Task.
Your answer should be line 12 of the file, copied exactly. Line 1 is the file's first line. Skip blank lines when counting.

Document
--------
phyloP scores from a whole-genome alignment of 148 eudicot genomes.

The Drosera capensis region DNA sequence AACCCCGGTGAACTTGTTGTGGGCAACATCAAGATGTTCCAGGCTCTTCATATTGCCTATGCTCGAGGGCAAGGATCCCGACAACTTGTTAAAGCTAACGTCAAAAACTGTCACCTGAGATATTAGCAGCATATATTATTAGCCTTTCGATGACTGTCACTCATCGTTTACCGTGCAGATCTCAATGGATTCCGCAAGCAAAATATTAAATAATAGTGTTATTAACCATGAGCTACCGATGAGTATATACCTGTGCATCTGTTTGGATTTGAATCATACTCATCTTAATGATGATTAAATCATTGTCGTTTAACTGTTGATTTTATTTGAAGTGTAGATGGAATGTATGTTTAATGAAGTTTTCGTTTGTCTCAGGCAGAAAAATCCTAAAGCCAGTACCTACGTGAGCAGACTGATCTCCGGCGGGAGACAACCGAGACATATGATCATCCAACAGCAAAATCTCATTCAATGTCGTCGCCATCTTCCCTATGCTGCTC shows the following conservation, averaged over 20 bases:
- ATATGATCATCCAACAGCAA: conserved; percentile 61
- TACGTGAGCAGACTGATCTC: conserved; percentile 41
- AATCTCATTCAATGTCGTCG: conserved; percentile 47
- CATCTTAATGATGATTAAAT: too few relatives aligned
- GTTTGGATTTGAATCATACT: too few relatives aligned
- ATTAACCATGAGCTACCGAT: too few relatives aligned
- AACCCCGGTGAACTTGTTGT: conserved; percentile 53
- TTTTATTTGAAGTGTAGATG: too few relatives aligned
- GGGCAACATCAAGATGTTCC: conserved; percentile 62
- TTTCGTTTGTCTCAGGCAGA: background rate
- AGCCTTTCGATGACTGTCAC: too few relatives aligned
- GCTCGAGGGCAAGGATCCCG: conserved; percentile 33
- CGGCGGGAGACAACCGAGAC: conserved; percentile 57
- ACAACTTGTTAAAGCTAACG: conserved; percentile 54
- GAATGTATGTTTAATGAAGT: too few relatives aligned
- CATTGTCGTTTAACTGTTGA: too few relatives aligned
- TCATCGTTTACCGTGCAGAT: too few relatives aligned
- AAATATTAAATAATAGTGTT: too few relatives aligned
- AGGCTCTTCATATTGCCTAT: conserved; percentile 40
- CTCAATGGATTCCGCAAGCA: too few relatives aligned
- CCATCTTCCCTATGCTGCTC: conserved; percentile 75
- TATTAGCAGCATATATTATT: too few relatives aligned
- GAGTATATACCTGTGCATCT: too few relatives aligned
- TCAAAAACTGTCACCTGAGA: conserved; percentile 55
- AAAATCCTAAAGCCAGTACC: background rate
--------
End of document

- TTTCGTTTGTCTCAGGCAGA: background rate